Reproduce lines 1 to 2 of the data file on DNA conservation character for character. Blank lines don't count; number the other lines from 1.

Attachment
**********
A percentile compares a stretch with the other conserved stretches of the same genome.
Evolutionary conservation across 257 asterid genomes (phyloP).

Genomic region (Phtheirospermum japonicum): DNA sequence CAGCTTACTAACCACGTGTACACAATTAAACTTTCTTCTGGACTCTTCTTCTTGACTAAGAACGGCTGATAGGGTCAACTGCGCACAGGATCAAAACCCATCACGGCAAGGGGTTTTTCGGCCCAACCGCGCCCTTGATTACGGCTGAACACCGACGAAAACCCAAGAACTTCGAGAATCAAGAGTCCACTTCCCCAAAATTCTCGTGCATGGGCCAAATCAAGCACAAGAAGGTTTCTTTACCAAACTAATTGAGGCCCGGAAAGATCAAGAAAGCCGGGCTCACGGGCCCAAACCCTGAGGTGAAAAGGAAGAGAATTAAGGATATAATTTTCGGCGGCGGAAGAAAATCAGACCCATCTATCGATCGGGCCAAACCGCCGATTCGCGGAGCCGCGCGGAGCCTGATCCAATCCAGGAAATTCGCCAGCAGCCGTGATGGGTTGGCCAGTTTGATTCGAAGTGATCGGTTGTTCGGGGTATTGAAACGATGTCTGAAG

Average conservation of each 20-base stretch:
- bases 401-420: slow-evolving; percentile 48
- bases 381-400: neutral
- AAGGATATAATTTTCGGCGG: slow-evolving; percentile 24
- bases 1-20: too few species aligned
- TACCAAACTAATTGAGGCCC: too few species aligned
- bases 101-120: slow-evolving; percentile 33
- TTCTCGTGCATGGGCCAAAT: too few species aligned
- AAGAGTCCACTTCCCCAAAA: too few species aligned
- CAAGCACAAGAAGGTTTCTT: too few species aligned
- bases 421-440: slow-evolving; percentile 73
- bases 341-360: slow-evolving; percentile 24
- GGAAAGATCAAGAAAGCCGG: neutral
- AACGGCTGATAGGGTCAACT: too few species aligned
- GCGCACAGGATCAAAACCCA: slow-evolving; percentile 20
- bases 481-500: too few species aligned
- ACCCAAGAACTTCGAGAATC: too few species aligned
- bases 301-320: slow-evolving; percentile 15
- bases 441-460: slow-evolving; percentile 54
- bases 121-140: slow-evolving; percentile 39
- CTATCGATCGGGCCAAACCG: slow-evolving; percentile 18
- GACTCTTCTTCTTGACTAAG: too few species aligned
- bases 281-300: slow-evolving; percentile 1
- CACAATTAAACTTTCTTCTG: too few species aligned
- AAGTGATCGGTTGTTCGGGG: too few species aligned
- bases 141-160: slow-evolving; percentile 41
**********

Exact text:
A percentile compares a stretch with the other conserved stretches of the same genome.
Evolutionary conservation across 257 asterid genomes (phyloP).